With fall migration in full swing across many parts of the country there are times it seems as though most of the birds have already punched their tickets for tropical climes. Add that to some really serious energy issues that have hit the southeast in the wake of Hurricane Ike limiting my excursions beyond the immediate area, and I was beginning to think that the fall was going to pass me by.
Well, the energy issues have begun to abate, and with a couple more weeks of fall migration in front of me I took the opportunity to head west to the Blue Ridge Parkway to see if I could pick up any of those holes that have thus far plagued my year list. Fortunately, the mountains aren’t that far away, and by 9 AM I was pulling on to the Parkway with windows open listening for any sign of migrating birds.
It wasn’t long before I found my first group of chickadees and Red-breasted Nuthatches, and in that group, my first warblers, some Black and Whites, my first Yellow-rumped of the season and a sharp Bay-breasted Warbler. It was the first of what would be nearly 50 Bays I’d see throughout the day, they must have recently made a seriously push through the area. Nearly every single group of birds I found had at least one, and several many more. It’s strange, then, that I’ve never seen this bird in its spring finery, only in the fall. One of these days, right?
I followed a path to a waterfall and along the way ran into a couple more groups of migrating birds. Tennessee Warblers were nearly as thick as the Bays, and a few Orange-crowns made sure to keep the identifications a little tricksy. Among the groups were pairs of Swainson’s Thrushes, small groups of Blue-headed Vireos, and several Black-throated Blue Warblers, one of my absolute favorites. It was actually a really good morning for birds, and even with a latish start it felt like I was really in the middle of it.
I had a theory for finding birds. It involved driving the Parkway with all my windows open slow enough so that I could hear birds, usually chickadees and nuthatches, calling. At that point I’d pull over, jump out, and look for birds. This turned out to be a pretty successful plan, and every time I pulled off I added another species of warbler to my day list. A Black-throated Green here, a couple Magnolias there, a Chestnut-sided and a Blackburnian at the next stop, and finally, a pair of Cape May Warblers, another warbler I’ve only ever seen in the fall and a new bird for the year.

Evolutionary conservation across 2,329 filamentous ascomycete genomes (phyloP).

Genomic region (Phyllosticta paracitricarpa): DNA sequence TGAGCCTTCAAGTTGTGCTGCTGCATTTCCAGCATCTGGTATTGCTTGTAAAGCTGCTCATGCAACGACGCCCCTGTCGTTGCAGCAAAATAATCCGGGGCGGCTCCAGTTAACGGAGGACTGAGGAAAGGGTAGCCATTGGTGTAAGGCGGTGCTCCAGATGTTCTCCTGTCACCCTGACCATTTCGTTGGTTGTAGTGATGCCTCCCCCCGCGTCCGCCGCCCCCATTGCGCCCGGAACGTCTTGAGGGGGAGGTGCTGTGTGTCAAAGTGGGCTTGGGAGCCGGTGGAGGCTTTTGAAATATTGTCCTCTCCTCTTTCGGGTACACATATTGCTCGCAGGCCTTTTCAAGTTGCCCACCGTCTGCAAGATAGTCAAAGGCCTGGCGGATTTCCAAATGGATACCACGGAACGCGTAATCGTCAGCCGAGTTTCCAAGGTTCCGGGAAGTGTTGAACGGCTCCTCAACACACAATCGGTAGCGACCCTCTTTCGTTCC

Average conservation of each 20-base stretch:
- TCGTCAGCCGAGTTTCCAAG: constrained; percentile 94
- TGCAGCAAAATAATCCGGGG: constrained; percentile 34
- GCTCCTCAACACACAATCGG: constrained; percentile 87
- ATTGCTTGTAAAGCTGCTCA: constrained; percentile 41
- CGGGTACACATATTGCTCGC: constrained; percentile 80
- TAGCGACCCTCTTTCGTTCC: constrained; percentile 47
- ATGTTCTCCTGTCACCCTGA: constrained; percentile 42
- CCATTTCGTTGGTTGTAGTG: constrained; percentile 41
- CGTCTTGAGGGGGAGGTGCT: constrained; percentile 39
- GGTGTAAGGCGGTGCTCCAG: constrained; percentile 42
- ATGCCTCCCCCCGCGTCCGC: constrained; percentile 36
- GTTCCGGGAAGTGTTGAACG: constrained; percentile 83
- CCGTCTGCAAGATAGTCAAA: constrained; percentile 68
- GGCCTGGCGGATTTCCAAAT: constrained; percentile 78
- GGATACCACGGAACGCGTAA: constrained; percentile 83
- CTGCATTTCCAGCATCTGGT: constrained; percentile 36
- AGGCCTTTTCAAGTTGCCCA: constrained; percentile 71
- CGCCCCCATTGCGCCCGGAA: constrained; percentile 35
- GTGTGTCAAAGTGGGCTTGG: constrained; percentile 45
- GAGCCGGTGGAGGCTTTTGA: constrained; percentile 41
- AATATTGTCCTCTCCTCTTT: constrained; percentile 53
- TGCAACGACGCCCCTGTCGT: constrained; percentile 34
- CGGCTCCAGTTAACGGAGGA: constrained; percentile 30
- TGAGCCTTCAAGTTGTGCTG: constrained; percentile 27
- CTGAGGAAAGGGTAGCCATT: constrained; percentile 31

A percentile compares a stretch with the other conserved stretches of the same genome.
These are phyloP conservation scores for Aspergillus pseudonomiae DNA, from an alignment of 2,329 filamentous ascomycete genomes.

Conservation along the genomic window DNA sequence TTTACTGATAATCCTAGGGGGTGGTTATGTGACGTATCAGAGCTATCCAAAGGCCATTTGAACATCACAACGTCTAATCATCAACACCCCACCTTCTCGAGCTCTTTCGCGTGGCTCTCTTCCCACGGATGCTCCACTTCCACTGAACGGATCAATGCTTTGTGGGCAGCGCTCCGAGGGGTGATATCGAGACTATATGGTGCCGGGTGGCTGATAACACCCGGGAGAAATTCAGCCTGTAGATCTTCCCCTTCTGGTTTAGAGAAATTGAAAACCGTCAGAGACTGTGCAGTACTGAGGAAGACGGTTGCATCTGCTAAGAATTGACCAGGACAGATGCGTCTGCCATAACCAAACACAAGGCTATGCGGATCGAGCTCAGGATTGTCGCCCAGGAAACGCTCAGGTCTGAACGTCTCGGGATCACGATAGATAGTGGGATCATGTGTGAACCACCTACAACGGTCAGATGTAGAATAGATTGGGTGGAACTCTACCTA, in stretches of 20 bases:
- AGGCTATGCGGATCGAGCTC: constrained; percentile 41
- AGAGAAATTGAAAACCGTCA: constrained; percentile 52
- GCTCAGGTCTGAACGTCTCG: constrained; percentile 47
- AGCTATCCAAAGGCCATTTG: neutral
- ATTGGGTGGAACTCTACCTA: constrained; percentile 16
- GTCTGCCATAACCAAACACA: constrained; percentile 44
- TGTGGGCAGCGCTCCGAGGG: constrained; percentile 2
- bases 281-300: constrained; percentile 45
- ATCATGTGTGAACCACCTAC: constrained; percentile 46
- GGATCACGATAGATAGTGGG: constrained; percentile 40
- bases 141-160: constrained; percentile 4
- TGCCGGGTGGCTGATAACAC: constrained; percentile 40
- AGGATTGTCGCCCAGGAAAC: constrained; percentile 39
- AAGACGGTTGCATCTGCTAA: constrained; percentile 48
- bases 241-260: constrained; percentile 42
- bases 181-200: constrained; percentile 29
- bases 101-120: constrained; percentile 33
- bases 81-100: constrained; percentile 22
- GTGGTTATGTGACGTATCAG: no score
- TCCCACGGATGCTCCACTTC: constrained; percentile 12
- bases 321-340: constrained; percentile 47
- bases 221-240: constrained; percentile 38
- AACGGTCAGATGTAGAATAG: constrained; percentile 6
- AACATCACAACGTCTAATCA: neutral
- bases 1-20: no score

My secret for this wealth of warblers was the old Screech Owl whistle, a trick taught to me by my dad. Every time I pulled it out it would bring in the Chickadees and Juncos like gangbusters, and usually, right after the initial rush, the warblers would slide in to investigate. Nearly every warbler I got was a direct result of the alternating Screech Owl/pishing strategy. Why it worked so well yesterday I don’t know, but I suspect it had something to do with the fact that the majority of birds in the field were first years and therefore, not quite up to distinguishing a legitimate Screech Owl from a whistling dude.
It must have been a fairly good imitation though, because at one spot I didn’t only bring in some warblers, but I also goaded an real live Eastern Screech-Owl into calling a bit in the middle of the day. So that, thankfully, reduces the need to cruise the forested backroads of Durham County later in the year.
I spent a couple more hours on the Parkway, finding more individuals of birds I’d already seen, but nothing new. I had hoped that a couple more warblers, Nashville and Golden-winged specifically, might be in the cards but twas not to be. I may still find them around here, fingers crossed and all, and 300 still looks like a reasonable expectation.
In the end it was just a nice fall day in the mountains, and you can’t beat that.